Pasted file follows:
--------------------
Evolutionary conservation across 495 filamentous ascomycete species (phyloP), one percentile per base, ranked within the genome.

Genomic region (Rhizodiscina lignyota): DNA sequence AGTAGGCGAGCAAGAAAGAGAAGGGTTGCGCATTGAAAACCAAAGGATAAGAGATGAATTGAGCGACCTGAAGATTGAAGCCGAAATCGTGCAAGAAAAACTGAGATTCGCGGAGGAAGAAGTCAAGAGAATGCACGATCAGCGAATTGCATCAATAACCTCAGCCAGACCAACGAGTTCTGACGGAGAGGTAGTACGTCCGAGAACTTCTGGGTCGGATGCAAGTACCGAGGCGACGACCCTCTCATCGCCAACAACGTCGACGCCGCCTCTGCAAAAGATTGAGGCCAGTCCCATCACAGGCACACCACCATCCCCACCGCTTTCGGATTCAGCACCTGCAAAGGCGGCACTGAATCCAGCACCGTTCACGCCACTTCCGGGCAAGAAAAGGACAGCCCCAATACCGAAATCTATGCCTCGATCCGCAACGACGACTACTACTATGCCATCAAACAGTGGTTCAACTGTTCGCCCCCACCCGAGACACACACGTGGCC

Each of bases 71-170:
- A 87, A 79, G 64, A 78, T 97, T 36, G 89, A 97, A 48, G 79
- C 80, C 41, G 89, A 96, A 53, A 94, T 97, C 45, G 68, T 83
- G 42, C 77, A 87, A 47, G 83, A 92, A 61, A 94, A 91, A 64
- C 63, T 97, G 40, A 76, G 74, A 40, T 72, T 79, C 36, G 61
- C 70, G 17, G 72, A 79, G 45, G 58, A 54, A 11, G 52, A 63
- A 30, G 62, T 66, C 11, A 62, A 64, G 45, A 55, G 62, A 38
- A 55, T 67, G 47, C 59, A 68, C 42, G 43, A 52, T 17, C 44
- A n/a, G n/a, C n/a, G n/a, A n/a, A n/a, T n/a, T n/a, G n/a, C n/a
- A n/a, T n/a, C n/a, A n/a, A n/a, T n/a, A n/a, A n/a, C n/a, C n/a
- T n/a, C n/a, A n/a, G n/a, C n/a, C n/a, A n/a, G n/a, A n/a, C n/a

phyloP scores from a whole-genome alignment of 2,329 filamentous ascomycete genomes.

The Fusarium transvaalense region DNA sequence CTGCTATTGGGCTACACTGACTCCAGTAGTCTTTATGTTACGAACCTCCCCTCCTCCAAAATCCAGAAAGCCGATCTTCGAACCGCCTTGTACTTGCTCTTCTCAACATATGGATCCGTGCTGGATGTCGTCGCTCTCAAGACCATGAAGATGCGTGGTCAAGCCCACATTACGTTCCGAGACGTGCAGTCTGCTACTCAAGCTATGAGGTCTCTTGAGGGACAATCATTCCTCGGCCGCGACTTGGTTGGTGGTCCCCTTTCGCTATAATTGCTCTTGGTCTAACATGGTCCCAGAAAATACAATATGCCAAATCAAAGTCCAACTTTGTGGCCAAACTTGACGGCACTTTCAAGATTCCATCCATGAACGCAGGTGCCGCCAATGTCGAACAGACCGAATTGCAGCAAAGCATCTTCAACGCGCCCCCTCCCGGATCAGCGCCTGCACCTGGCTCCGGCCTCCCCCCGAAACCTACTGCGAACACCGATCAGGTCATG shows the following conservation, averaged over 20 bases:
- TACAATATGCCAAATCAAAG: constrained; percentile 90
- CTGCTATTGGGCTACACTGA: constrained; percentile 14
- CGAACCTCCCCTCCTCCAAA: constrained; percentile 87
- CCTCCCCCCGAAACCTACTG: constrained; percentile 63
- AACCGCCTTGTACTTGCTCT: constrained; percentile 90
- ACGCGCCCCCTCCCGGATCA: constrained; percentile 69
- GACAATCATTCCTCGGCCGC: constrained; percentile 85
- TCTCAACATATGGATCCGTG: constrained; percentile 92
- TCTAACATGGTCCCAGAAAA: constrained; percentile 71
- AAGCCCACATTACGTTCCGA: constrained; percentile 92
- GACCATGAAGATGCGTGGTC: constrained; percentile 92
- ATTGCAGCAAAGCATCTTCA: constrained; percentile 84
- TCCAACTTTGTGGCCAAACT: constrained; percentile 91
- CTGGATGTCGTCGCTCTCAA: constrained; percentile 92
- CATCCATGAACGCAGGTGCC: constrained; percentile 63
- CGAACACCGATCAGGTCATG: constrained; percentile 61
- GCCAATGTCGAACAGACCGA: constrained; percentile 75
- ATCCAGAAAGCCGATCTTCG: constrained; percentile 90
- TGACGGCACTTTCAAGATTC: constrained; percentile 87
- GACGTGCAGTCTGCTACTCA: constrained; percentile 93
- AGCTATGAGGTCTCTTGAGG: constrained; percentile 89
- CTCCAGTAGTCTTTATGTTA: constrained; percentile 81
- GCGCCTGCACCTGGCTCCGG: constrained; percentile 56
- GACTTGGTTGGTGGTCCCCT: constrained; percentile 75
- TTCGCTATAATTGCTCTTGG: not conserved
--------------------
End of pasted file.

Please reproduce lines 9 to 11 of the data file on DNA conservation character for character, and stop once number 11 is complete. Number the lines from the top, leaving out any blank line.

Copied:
- A 30, G 62, T 66, C 11, A 62, A 64, G 45, A 55, G 62, A 38
- A 55, T 67, G 47, C 59, A 68, C 42, G 43, A 52, T 17, C 44
- A n/a, G n/a, C n/a, G n/a, A n/a, A n/a, T n/a, T n/a, G n/a, C n/a